NSW reported two new locally acquired cases of COVID-19 on Wednesday, linked to a 60-year-old driver who regularly transports international aircrew, as well as a household contact of this case.
The cases, located in Bondi in Sydney’s Eastern Suburbs, are the state’s first in more than 40 days.
The driver, an Eastern Suburbs resident, is said to have returned a positive saliva test on Tuesday, which was then confirmed by a secondary PCR test on Wednesday, according to NSW Health.
Health authorities confirmed late on Wednesday that a household contact on this case had also returned a positive result.
The state health body said neither the driver, nor his household contact, had been overseas recently, but the man is known to regularly transport international aircrew to hotel quarantine in his role as a driver.
It has not yet been confirmed that this is the cause of his infection.
“Urgent investigations into the source of the infection and contact tracing are underway, as is genome sequencing,” NSW Health said in a statement.
In NSW, people who regularly interact with potentially infectious individuals, including hotel quarantine staff, airport staff, and designated transportation providers for hotel quarantine, are required to undergo a daily saliva test to screen for COVID-19.
However, despite being considered a frontline worker for the hotel quarantine system, the man has not yet been vaccinated against COVID-19.
Following the driver’s positive result after the long weekend, and later his close contact’s result, a number of locations throughout the Eastern Suburbs have been identified by NSW Health as potential exposure sites.
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Most notably, anyone who attended an advance screening of the Hitman’s Wife’s Bodyguard at Event Cinemas, Bondi Junction on Sunday, 13 June at 1:45pm is considered to be a close contact of the cases, and must inform NSW Health, get tested, and self-isolate for 14 days regardless of the result.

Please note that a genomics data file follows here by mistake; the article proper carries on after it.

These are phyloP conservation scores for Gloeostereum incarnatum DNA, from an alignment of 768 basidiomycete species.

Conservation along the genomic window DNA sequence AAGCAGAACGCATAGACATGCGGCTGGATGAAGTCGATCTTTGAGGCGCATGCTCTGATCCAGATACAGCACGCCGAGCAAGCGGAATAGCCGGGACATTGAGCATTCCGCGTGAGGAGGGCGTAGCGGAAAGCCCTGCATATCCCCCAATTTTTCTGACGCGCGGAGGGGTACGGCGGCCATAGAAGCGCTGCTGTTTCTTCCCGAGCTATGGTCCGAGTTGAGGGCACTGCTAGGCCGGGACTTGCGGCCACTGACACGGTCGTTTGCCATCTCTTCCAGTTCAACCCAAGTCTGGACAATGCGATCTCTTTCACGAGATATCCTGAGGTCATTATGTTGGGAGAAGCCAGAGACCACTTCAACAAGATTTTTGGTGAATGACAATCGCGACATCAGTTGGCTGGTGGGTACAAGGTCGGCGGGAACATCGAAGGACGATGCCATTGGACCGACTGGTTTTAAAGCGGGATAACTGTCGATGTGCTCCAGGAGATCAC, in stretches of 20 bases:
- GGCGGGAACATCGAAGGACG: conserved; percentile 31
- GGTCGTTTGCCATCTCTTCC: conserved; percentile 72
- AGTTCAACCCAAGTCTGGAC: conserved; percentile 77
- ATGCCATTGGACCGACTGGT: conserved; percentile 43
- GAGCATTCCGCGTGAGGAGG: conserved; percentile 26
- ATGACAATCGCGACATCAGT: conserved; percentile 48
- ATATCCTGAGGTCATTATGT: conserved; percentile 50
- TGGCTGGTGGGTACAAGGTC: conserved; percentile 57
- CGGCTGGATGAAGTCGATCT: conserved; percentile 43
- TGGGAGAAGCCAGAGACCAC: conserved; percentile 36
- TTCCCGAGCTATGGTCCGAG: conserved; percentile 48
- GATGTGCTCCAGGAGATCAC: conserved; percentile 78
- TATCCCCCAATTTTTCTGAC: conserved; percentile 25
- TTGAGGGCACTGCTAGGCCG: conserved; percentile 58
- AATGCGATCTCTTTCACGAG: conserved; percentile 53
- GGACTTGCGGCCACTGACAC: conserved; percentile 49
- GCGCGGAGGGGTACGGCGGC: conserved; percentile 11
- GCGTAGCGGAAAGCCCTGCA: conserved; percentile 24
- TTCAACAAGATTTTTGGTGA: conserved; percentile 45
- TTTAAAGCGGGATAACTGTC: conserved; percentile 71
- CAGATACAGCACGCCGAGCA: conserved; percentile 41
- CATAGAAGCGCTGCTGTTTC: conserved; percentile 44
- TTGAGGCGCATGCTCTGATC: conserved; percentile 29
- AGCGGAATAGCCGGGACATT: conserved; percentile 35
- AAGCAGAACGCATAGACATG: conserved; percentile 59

The state is preparing for Premier Gladys Berejiklian to make an address just after 11am on Thursday morning, which is expected to impose some new restrictions across the state.
The new cases come just days after it was confirmed that NSW would begin welcoming international students once more, in a new eight-week pilot plan to be rubber-stamped by the federal government.
Last week, the state’s Treasurer, Dominic Perrottet, said the program would see 250 students per fortnight quarantine in student accommodation, rising to 500 per fortnight by the end of the year.
Flights will initially be chartered before transitioning to commercial services.
The move is hugely significant for international aviation given, currently, only Australian citizens, permanent residents and a limited number of skilled visa holders are allowed to enter Australia.
Those who do enter are subject to a mandatory 14-day quarantine period, for which they have to pay up to $3,000.
Perrottet insisted that “not one returning Australian” will lose out on a plane ticket as a result of the plan.
“We will be running this alongside the 3,000 returning Australians that come into our hotel quarantine system every week,” he said. “This is a big win for the NSW economy.”
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